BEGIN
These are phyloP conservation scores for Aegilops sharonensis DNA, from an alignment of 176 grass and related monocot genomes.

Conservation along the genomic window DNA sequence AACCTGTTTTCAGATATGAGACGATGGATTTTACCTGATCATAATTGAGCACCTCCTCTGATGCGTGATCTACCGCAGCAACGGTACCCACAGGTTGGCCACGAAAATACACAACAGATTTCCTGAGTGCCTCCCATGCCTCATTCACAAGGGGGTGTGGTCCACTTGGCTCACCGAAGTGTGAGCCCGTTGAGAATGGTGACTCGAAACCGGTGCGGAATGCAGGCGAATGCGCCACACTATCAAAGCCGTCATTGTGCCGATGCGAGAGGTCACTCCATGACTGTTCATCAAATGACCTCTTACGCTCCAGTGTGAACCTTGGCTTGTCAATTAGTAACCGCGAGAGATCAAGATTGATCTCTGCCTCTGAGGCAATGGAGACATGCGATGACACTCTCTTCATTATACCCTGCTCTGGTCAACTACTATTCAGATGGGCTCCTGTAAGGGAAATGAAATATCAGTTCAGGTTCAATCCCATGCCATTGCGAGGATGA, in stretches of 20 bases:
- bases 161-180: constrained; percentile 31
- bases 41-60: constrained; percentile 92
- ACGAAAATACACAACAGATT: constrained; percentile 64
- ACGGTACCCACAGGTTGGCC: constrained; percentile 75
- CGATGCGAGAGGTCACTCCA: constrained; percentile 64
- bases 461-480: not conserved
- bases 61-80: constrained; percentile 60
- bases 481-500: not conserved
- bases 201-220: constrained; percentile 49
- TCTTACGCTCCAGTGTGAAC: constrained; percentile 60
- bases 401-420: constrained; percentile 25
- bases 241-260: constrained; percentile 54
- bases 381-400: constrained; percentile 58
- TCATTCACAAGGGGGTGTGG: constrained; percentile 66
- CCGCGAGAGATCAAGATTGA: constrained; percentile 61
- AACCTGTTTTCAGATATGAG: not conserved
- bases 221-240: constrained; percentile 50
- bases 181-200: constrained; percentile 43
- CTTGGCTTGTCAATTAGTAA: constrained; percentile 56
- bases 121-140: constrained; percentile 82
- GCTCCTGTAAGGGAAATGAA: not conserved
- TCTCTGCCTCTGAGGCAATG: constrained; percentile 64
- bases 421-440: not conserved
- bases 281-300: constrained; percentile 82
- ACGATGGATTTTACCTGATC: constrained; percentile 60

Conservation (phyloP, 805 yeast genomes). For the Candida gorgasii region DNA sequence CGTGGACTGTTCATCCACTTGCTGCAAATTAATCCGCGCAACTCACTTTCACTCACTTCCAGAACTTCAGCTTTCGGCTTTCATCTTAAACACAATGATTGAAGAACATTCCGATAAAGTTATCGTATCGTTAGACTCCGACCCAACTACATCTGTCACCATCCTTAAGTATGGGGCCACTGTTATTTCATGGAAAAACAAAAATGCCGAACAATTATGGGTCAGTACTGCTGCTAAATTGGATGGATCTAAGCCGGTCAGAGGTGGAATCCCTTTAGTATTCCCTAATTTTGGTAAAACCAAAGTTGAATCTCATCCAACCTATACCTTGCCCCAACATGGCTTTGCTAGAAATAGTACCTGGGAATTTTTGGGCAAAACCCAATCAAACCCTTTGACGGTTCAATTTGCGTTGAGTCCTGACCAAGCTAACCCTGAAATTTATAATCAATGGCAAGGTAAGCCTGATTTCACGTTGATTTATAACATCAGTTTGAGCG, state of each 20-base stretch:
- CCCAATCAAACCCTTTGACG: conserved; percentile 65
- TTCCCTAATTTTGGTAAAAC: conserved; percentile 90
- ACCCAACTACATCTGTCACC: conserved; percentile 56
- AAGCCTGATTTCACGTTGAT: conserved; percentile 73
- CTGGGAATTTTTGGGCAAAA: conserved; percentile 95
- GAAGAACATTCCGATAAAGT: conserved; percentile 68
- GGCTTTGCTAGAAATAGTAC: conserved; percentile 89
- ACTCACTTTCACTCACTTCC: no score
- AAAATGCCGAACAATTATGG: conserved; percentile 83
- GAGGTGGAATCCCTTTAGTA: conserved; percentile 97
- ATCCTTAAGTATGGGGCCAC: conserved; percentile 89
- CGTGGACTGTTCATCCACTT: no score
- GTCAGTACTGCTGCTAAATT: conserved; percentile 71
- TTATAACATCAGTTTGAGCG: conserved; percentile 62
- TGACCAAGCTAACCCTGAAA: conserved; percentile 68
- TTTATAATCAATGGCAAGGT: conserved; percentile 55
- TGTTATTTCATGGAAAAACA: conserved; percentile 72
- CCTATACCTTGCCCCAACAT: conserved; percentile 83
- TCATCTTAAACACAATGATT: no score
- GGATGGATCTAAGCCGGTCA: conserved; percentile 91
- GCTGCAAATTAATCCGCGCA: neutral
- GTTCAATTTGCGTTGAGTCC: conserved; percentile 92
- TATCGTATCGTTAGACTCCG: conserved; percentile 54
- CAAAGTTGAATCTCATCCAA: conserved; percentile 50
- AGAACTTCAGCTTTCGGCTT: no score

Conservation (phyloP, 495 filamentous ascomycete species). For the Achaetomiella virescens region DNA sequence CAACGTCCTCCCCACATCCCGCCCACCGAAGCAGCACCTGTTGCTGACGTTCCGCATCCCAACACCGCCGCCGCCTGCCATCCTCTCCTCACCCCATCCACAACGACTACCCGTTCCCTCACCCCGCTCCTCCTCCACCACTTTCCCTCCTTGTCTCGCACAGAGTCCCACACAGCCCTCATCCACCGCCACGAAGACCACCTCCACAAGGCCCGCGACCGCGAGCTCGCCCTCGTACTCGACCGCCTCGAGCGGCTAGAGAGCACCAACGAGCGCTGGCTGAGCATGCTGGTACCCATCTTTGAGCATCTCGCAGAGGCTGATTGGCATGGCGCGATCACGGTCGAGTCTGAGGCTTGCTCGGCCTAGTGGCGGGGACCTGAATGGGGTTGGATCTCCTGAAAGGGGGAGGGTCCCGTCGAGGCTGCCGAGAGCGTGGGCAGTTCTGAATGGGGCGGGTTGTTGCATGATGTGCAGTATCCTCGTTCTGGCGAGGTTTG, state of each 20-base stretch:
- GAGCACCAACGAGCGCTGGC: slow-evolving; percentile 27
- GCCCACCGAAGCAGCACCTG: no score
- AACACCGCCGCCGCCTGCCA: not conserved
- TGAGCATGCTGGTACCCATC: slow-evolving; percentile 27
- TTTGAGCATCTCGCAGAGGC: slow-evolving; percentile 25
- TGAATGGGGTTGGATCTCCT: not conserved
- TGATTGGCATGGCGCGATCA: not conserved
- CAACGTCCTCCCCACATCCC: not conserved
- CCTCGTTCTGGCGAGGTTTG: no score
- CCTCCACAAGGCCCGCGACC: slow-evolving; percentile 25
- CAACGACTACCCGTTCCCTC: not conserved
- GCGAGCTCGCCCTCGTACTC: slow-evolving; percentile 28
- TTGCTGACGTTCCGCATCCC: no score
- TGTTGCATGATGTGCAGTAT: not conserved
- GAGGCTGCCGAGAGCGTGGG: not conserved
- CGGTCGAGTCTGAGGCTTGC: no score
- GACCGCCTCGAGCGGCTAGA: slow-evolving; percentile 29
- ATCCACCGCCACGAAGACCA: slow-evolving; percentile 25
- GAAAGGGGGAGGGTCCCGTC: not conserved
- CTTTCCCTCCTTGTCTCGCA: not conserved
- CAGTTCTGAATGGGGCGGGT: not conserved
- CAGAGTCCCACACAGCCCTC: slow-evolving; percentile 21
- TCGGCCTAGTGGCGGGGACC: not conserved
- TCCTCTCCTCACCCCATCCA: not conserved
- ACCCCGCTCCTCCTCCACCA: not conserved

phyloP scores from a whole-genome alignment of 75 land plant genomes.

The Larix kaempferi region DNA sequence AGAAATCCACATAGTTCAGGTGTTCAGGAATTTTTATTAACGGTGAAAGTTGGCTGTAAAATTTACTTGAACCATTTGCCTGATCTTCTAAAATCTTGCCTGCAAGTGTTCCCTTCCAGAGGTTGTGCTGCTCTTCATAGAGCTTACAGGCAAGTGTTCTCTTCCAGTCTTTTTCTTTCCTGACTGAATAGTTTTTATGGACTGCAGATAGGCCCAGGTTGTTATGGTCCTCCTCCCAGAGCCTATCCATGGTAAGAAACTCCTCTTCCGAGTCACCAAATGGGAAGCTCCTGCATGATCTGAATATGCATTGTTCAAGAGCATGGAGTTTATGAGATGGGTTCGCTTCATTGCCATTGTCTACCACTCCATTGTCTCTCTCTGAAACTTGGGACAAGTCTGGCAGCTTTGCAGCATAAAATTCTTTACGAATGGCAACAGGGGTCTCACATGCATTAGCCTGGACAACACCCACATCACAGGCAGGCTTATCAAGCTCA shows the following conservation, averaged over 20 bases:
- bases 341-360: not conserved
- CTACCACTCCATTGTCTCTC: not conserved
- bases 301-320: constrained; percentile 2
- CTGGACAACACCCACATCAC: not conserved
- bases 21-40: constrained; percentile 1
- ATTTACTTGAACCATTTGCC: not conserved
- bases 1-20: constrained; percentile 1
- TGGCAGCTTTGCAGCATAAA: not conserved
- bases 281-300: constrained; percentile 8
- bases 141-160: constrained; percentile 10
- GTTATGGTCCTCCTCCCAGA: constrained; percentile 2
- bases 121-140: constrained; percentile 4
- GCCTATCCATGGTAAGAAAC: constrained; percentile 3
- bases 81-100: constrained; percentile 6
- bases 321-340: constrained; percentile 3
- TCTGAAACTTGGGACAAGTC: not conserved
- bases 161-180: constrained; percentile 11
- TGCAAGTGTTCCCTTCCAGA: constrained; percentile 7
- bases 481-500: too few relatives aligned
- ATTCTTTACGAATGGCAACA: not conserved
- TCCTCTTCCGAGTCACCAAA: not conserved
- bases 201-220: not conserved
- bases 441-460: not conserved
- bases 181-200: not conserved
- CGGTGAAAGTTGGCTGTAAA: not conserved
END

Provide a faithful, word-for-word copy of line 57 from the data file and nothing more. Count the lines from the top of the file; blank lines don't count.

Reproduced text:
- AACACCGCCGCCGCCTGCCA: not conserved